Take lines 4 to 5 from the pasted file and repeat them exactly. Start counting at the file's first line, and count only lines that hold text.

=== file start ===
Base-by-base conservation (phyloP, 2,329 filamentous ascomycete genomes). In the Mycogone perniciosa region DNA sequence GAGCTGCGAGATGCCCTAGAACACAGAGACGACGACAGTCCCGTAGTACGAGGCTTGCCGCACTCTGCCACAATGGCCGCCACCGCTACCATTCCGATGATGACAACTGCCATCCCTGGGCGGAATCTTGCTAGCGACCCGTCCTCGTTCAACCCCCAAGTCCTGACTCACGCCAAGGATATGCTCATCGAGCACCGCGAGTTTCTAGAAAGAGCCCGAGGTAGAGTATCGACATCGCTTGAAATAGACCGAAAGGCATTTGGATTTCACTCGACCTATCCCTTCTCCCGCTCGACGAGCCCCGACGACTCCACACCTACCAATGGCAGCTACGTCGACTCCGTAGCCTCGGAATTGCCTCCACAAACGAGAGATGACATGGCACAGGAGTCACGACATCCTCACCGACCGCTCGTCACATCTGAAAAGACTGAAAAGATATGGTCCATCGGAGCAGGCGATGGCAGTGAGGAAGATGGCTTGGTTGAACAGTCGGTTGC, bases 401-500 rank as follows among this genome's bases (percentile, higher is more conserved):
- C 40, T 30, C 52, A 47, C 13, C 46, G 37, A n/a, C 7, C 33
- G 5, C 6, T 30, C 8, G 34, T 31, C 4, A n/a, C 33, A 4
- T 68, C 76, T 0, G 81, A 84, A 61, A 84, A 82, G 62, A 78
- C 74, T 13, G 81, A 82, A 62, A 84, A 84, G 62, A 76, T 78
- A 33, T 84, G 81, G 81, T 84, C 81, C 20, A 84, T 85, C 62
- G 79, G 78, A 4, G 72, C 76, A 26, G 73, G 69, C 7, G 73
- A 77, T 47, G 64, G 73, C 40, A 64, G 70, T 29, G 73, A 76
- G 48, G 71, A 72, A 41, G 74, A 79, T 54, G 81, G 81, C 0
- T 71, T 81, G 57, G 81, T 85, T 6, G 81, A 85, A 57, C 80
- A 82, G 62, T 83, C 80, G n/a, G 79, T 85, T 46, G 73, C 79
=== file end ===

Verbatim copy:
- T 68, C 76, T 0, G 81, A 84, A 61, A 84, A 82, G 62, A 78
- C 74, T 13, G 81, A 82, A 62, A 84, A 84, G 62, A 76, T 78